Well Oiled Machine EP by Jem Stone
Jem Stone (‘s) (one of the aliases of the enormously hard grafting Jem Panufnik) latest butt-shaking, nipple-tweaking E.P. Is out NOW and it’s a groovalicious whopper! Click HERE to bag the E.P then read on….
Jem’s career in music and art exploded with his co-founding of the iconic Finger Lickin’ Records in 1997 with Justin Rushmore.
They nailed Breakbeat down tight in their productions, encapsulated it in Jem’s super sassy and now very sought-after artwork vinyl sleeves and catapulted it in what seemed like nanoseconds from the underground into record boxes, dancefloors and radio stations across the globe.
If that’s not enough to grab ya, Jem’s had success as a international DJ, a graphic designer, illustrator, music producer and film maker too…..nuff said!
So yes, let us stumble into the colourful hues of Jem’s multi-faceted career of vibrant alter egos (Soul of Man, Bush Doctors, Jem Stone + many more!), mischievous artwork, fruity fun time bangers and eye-popping film candy and see what the big gun’s got to say on the matter…
So Jem, thanks so much for agreeing to do the interview. It’s been a while since I saw you, how are ya fella?
Hi Ju! Very well thanks, finally feeling myself again after a belly-full of Christmas, getting ready for a rollicking 2014…
Congrats on the new E.P, can you tell us a bit more about your inner thinkings behind it?
It’s a perfect snapshot of where my musical head is at the moment – possibly a bit darker and harder than my more recent releases (I love your “nipple-tweaking” description!). My Jem Stone guise has always been pretty freeform – a bit of funk, dub, swing, hip-hop, disco, whatever – it comes from the heart. I was briefly worried it might be too out-there but reactions have been amazing, and it’s surprising which tracks certain people are going for. Everybody says it’s very “me” which makes me very happy.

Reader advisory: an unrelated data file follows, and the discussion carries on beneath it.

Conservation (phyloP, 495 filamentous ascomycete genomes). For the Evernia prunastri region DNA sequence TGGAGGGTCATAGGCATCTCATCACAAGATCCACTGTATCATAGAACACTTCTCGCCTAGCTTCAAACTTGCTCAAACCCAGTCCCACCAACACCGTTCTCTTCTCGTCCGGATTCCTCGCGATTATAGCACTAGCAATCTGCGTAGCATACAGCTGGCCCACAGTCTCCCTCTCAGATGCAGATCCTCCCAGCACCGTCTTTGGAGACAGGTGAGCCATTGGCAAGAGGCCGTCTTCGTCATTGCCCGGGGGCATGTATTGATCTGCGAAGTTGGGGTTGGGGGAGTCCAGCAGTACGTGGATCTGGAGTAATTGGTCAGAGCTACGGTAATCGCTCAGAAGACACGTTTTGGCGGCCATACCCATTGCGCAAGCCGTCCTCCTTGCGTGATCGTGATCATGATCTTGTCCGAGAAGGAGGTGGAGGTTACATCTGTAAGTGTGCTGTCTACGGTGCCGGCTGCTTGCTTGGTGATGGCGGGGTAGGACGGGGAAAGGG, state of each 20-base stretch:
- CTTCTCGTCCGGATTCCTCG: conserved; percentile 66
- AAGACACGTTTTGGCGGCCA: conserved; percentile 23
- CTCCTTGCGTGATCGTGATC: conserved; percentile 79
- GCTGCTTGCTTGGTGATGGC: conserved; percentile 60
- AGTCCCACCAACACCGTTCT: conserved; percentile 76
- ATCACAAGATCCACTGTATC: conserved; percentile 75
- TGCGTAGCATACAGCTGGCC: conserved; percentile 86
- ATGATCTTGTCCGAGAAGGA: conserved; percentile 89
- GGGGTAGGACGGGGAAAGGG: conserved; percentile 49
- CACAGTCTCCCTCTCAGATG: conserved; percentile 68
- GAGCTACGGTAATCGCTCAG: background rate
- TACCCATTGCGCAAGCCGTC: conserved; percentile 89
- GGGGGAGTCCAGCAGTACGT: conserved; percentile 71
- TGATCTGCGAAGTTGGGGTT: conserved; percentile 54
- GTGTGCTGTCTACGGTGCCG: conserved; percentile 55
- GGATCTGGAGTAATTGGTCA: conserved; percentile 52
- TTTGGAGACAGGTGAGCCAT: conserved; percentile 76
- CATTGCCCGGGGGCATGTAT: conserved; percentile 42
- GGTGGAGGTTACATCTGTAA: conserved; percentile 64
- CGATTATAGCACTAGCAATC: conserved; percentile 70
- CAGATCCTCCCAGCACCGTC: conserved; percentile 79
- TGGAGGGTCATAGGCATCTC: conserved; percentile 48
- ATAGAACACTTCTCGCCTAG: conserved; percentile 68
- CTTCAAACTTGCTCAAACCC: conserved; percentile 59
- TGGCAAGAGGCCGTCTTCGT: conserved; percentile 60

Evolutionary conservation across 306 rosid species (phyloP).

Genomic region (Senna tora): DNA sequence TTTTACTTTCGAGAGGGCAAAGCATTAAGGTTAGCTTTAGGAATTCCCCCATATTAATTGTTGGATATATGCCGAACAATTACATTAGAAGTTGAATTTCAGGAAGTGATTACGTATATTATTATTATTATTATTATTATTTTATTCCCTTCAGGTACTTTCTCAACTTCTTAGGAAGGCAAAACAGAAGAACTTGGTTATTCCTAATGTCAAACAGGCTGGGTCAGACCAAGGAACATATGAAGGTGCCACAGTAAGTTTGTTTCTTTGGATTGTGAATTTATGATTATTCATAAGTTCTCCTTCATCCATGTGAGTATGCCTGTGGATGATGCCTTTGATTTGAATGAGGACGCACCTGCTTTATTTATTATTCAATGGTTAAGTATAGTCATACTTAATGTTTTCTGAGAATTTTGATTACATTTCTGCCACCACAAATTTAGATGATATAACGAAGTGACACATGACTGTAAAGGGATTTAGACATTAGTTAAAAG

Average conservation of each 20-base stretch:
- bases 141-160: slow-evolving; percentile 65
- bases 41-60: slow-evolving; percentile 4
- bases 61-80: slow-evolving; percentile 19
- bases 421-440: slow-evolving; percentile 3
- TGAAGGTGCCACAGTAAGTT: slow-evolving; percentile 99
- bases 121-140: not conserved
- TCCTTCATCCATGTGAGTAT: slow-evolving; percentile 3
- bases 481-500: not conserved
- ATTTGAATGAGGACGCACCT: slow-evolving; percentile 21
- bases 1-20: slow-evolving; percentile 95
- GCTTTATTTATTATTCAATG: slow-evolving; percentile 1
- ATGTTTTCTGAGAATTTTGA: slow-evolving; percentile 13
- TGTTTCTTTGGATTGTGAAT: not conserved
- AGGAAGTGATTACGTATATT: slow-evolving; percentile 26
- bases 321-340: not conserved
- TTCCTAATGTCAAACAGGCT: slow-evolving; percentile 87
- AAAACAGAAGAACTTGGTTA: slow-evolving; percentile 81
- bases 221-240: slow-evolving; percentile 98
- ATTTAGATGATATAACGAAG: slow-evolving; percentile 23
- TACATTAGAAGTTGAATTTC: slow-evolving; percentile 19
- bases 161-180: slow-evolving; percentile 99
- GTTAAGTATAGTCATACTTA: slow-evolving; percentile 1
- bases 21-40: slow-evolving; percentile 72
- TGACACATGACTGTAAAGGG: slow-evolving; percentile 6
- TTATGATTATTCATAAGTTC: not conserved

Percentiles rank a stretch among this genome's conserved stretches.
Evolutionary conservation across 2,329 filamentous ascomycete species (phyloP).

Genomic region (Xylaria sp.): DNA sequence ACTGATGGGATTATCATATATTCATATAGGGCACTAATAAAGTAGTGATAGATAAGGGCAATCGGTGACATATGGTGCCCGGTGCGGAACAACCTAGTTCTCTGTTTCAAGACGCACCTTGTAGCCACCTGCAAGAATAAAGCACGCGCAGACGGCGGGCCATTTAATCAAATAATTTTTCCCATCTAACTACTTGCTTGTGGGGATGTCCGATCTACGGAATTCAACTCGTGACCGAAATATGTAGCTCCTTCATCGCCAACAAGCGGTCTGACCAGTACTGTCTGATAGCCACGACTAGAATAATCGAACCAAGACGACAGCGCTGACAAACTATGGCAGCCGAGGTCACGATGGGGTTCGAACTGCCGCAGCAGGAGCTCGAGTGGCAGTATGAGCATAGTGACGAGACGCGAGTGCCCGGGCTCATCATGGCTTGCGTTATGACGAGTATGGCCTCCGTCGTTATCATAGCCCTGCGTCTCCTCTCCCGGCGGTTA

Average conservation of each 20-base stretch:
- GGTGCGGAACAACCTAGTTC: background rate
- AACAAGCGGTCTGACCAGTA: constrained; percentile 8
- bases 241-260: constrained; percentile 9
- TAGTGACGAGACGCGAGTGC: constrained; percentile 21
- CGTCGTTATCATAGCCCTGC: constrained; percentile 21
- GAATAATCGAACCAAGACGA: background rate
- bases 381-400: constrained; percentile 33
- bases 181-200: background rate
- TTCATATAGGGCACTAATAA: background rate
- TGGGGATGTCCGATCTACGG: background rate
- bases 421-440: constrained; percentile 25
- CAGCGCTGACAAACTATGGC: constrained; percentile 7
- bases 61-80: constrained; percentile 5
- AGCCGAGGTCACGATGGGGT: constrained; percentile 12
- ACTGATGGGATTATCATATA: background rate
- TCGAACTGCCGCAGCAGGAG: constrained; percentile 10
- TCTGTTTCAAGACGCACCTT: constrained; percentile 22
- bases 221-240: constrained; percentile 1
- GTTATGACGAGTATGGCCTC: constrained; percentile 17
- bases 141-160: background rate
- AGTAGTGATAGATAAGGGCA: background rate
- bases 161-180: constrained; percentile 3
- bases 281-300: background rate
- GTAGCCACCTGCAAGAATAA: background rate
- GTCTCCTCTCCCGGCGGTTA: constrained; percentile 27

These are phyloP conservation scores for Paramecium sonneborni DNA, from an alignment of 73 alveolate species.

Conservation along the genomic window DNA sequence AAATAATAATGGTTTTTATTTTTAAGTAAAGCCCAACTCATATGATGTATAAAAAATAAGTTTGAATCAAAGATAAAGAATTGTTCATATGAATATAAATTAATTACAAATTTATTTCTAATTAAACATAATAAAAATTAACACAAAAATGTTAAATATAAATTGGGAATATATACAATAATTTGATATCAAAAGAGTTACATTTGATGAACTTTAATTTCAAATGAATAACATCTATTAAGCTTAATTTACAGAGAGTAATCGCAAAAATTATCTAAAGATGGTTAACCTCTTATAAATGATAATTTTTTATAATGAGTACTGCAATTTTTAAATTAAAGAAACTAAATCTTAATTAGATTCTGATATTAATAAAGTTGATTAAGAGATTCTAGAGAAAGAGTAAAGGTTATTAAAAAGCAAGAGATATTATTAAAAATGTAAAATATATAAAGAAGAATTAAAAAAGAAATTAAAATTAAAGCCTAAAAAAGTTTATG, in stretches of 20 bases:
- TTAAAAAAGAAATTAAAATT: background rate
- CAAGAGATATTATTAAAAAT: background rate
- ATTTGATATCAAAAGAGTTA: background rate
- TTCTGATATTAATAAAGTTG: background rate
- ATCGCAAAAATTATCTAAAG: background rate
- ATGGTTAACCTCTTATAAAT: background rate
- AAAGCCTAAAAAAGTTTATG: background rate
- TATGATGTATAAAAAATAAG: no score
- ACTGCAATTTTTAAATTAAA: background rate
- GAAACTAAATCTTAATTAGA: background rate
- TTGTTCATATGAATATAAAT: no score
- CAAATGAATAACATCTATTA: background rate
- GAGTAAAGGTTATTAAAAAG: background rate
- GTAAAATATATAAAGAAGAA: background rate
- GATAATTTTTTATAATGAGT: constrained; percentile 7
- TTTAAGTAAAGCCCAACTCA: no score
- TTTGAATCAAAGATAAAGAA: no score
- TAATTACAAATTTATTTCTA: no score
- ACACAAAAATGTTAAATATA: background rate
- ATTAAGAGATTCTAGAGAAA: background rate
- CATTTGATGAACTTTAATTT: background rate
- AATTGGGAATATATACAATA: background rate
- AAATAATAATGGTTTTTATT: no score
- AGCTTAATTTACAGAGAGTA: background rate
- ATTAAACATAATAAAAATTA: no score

I came to see your artwork in London and discovered you’ve been hoarding a mass of art goodies … loved the robot sculptures especially! You’ve recently taken your art exhibition and video installation to San Francisco, USA. Were you pleased with how that went?
I saw your review back then – amazing, thanks! Yes it was incredible to be able to exhibit in San Francisco, where almost all my major artwork influences originate. It was also a very happy surprise to discover Finger Lickin’ still has a major standing out there, so that undeniably helped in making the buzz and success of the show go way beyond my wildest dreams. Plus lots of people brought their old FLR sleeves to sign, made me feel a bit of a rock star! SF always had a major breaks scene and we were lucky enough to be invited to DJ there from the start by Murph and Andrea of Seismic and Mighty Breaks parties, and it was Murph’s idea and motivation to do the art show. I’d still kept a virtual foot in SF doing artwork for Burning Man mainstays Space Cowboys and their extraordinary Ghostship Halloween events, and this year I was invited alongside my animator/VJ wife Mischa to make a huge video artpiece for the event – a great honour as their productions are astounding, and it was having that in the bag that helped get the exhibition on the go. Really I am so lucky to have some great friends and support out there. A shout must also go to DJ Zach Moore who is behind the sensational Armory podcasts – if you love your beats you should tune in!